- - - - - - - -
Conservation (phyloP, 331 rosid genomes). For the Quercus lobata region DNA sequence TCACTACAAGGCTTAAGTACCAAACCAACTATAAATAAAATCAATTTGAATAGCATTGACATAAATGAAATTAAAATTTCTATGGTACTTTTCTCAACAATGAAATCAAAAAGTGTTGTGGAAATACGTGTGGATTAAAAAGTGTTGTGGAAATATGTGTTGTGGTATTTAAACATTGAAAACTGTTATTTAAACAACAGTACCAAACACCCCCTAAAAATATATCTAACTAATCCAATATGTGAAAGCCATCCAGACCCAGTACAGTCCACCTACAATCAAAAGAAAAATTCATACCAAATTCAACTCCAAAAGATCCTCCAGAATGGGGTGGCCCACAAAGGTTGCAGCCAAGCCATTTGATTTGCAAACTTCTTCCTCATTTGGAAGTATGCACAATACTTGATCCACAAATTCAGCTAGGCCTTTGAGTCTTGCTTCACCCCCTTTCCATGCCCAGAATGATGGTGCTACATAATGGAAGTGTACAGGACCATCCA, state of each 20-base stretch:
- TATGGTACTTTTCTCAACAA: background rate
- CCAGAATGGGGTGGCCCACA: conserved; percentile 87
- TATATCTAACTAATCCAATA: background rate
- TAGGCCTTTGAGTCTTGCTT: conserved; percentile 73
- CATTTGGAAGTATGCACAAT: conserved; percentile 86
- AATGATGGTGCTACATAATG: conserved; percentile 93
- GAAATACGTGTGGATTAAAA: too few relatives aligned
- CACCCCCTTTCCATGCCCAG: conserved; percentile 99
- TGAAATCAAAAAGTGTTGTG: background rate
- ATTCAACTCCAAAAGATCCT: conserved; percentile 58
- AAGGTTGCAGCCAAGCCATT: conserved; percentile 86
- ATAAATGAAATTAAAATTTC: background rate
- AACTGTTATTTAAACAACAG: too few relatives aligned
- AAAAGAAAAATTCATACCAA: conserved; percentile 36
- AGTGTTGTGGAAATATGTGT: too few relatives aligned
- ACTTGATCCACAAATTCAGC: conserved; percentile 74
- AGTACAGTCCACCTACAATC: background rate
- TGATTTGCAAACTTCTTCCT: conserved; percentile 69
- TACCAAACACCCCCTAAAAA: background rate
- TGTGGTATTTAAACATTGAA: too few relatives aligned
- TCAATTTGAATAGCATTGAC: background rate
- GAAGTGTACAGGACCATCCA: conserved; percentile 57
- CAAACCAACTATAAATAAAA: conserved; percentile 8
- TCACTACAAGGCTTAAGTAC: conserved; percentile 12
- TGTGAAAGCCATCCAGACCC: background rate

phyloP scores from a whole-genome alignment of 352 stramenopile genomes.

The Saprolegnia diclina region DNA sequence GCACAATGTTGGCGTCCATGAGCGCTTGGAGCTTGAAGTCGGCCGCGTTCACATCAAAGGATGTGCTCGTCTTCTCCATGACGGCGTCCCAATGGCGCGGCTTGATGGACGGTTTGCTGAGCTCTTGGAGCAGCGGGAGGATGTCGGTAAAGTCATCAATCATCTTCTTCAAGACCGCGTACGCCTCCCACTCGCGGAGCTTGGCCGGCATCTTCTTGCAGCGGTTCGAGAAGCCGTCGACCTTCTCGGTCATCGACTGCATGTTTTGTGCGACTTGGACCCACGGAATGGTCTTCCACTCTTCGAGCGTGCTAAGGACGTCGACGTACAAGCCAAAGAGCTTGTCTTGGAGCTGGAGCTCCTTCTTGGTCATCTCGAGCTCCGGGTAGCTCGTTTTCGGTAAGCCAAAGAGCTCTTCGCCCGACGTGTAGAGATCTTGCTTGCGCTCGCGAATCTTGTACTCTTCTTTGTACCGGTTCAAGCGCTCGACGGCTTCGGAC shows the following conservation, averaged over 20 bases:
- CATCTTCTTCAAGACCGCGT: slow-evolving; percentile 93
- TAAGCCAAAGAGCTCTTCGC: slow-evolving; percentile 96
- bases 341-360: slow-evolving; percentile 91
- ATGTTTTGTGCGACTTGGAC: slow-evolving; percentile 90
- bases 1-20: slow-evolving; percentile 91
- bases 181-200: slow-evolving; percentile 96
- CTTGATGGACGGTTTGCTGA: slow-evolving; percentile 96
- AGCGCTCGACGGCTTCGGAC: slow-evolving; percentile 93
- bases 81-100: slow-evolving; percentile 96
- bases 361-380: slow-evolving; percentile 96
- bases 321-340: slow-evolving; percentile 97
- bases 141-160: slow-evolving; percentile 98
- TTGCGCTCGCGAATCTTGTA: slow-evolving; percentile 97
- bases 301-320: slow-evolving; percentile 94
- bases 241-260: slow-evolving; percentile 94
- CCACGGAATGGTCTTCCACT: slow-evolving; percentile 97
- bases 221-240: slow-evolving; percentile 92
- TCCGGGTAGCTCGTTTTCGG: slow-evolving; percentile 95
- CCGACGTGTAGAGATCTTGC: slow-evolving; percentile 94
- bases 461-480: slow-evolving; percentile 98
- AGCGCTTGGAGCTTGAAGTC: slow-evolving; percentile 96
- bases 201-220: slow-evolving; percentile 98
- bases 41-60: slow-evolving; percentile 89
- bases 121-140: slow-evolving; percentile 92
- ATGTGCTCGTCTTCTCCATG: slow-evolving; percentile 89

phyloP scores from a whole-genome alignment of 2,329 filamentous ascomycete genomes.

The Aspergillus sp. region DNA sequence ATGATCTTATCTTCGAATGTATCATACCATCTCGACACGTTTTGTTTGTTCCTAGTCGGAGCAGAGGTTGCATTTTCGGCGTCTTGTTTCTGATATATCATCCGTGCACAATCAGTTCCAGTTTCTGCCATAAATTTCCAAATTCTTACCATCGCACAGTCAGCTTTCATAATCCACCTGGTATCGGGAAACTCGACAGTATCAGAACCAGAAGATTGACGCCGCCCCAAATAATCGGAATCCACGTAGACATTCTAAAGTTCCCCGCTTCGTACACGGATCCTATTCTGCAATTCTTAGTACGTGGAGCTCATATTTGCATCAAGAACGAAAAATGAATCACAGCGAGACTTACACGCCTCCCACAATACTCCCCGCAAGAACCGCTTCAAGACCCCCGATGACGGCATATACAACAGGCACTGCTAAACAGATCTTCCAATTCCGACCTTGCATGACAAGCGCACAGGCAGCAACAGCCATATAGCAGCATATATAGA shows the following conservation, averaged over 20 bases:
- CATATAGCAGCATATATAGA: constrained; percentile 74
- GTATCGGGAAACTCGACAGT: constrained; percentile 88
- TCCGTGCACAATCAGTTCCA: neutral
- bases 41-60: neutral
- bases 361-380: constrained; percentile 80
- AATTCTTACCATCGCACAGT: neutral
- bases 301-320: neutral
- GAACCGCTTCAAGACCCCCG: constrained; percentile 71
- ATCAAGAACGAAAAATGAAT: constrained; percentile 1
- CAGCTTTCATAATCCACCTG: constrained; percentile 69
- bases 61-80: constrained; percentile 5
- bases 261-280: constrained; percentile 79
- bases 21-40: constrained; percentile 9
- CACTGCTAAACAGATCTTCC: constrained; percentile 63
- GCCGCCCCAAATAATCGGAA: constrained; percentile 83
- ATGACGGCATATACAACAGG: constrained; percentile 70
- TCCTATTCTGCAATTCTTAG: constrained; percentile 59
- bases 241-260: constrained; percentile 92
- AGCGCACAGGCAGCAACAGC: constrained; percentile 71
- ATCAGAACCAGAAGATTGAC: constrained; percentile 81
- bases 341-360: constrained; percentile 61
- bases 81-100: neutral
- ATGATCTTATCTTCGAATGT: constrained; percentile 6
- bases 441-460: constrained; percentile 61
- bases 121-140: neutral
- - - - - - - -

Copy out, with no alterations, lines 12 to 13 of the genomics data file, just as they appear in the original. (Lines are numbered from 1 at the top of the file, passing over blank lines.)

- AAGGTTGCAGCCAAGCCATT: conserved; percentile 86
- ATAAATGAAATTAAAATTTC: background rate